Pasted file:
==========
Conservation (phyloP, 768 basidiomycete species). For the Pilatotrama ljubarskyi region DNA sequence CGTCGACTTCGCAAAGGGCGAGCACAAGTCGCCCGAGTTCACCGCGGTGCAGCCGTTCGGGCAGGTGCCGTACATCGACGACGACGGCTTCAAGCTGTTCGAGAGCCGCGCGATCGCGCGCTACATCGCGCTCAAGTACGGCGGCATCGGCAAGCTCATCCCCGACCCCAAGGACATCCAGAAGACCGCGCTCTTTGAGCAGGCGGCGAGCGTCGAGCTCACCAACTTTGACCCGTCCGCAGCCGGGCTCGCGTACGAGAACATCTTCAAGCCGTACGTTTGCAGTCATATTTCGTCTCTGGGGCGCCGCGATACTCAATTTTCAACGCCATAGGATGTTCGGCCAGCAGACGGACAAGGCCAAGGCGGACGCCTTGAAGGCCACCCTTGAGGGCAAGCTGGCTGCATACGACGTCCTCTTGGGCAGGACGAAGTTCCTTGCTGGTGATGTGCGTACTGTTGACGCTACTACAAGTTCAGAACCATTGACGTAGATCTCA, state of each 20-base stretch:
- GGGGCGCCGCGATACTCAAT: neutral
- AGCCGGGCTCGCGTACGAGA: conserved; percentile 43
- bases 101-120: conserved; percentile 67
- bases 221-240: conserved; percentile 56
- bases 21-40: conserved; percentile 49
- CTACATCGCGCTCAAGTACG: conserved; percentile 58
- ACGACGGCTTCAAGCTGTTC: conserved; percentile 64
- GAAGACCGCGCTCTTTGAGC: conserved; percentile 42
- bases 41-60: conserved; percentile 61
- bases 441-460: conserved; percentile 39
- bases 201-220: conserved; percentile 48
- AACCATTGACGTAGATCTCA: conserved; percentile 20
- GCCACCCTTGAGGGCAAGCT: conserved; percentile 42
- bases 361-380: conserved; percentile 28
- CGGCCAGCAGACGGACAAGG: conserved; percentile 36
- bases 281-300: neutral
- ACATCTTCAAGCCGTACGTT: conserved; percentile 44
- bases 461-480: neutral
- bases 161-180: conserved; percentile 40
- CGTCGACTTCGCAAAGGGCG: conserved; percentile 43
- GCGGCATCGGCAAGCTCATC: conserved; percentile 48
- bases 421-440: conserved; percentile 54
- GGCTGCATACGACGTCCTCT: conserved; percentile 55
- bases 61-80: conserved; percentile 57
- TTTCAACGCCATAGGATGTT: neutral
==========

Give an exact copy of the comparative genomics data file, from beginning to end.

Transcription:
Conservation (phyloP, 768 basidiomycete species). For the Pilatotrama ljubarskyi region DNA sequence CGTCGACTTCGCAAAGGGCGAGCACAAGTCGCCCGAGTTCACCGCGGTGCAGCCGTTCGGGCAGGTGCCGTACATCGACGACGACGGCTTCAAGCTGTTCGAGAGCCGCGCGATCGCGCGCTACATCGCGCTCAAGTACGGCGGCATCGGCAAGCTCATCCCCGACCCCAAGGACATCCAGAAGACCGCGCTCTTTGAGCAGGCGGCGAGCGTCGAGCTCACCAACTTTGACCCGTCCGCAGCCGGGCTCGCGTACGAGAACATCTTCAAGCCGTACGTTTGCAGTCATATTTCGTCTCTGGGGCGCCGCGATACTCAATTTTCAACGCCATAGGATGTTCGGCCAGCAGACGGACAAGGCCAAGGCGGACGCCTTGAAGGCCACCCTTGAGGGCAAGCTGGCTGCATACGACGTCCTCTTGGGCAGGACGAAGTTCCTTGCTGGTGATGTGCGTACTGTTGACGCTACTACAAGTTCAGAACCATTGACGTAGATCTCA, state of each 20-base stretch:
- GGGGCGCCGCGATACTCAAT: neutral
- AGCCGGGCTCGCGTACGAGA: conserved; percentile 43
- bases 101-120: conserved; percentile 67
- bases 221-240: conserved; percentile 56
- bases 21-40: conserved; percentile 49
- CTACATCGCGCTCAAGTACG: conserved; percentile 58
- ACGACGGCTTCAAGCTGTTC: conserved; percentile 64
- GAAGACCGCGCTCTTTGAGC: conserved; percentile 42
- bases 41-60: conserved; percentile 61
- bases 441-460: conserved; percentile 39
- bases 201-220: conserved; percentile 48
- AACCATTGACGTAGATCTCA: conserved; percentile 20
- GCCACCCTTGAGGGCAAGCT: conserved; percentile 42
- bases 361-380: conserved; percentile 28
- CGGCCAGCAGACGGACAAGG: conserved; percentile 36
- bases 281-300: neutral
- ACATCTTCAAGCCGTACGTT: conserved; percentile 44
- bases 461-480: neutral
- bases 161-180: conserved; percentile 40
- CGTCGACTTCGCAAAGGGCG: conserved; percentile 43
- GCGGCATCGGCAAGCTCATC: conserved; percentile 48
- bases 421-440: conserved; percentile 54
- GGCTGCATACGACGTCCTCT: conserved; percentile 55
- bases 61-80: conserved; percentile 57
- TTTCAACGCCATAGGATGTT: neutral